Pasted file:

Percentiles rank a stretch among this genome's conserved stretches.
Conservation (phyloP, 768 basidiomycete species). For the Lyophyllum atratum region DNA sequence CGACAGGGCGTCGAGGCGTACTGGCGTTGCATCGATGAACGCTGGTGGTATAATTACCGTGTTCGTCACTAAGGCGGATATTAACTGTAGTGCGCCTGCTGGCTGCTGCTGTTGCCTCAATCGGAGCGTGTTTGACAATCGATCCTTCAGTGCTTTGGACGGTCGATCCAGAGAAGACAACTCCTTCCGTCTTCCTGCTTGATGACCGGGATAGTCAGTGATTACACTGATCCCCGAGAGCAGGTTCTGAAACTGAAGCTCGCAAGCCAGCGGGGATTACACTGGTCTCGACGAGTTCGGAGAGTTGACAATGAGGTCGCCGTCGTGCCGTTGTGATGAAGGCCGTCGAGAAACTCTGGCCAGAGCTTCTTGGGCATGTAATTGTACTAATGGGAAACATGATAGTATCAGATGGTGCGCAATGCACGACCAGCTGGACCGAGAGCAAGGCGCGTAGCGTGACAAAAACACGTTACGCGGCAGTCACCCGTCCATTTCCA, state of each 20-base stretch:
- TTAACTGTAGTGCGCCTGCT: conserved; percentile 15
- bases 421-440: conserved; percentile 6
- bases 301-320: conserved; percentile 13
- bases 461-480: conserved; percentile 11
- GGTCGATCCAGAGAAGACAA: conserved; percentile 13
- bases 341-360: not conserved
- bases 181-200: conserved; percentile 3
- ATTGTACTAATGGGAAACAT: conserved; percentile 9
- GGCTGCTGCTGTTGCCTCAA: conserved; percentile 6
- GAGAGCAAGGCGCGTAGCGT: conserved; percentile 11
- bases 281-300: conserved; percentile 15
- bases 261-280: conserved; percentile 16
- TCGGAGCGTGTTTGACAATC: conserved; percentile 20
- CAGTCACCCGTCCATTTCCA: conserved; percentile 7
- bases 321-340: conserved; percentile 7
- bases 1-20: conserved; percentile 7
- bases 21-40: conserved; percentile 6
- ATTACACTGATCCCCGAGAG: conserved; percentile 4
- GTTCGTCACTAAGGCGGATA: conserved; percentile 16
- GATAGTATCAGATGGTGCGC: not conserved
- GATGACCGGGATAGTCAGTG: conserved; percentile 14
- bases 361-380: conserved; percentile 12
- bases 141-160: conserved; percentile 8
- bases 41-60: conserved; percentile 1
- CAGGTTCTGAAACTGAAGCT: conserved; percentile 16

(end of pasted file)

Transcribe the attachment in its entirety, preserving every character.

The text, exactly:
Percentiles rank a stretch among this genome's conserved stretches.
Conservation (phyloP, 768 basidiomycete species). For the Lyophyllum atratum region DNA sequence CGACAGGGCGTCGAGGCGTACTGGCGTTGCATCGATGAACGCTGGTGGTATAATTACCGTGTTCGTCACTAAGGCGGATATTAACTGTAGTGCGCCTGCTGGCTGCTGCTGTTGCCTCAATCGGAGCGTGTTTGACAATCGATCCTTCAGTGCTTTGGACGGTCGATCCAGAGAAGACAACTCCTTCCGTCTTCCTGCTTGATGACCGGGATAGTCAGTGATTACACTGATCCCCGAGAGCAGGTTCTGAAACTGAAGCTCGCAAGCCAGCGGGGATTACACTGGTCTCGACGAGTTCGGAGAGTTGACAATGAGGTCGCCGTCGTGCCGTTGTGATGAAGGCCGTCGAGAAACTCTGGCCAGAGCTTCTTGGGCATGTAATTGTACTAATGGGAAACATGATAGTATCAGATGGTGCGCAATGCACGACCAGCTGGACCGAGAGCAAGGCGCGTAGCGTGACAAAAACACGTTACGCGGCAGTCACCCGTCCATTTCCA, state of each 20-base stretch:
- TTAACTGTAGTGCGCCTGCT: conserved; percentile 15
- bases 421-440: conserved; percentile 6
- bases 301-320: conserved; percentile 13
- bases 461-480: conserved; percentile 11
- GGTCGATCCAGAGAAGACAA: conserved; percentile 13
- bases 341-360: not conserved
- bases 181-200: conserved; percentile 3
- ATTGTACTAATGGGAAACAT: conserved; percentile 9
- GGCTGCTGCTGTTGCCTCAA: conserved; percentile 6
- GAGAGCAAGGCGCGTAGCGT: conserved; percentile 11
- bases 281-300: conserved; percentile 15
- bases 261-280: conserved; percentile 16
- TCGGAGCGTGTTTGACAATC: conserved; percentile 20
- CAGTCACCCGTCCATTTCCA: conserved; percentile 7
- bases 321-340: conserved; percentile 7
- bases 1-20: conserved; percentile 7
- bases 21-40: conserved; percentile 6
- ATTACACTGATCCCCGAGAG: conserved; percentile 4
- GTTCGTCACTAAGGCGGATA: conserved; percentile 16
- GATAGTATCAGATGGTGCGC: not conserved
- GATGACCGGGATAGTCAGTG: conserved; percentile 14
- bases 361-380: conserved; percentile 12
- bases 141-160: conserved; percentile 8
- bases 41-60: conserved; percentile 1
- CAGGTTCTGAAACTGAAGCT: conserved; percentile 16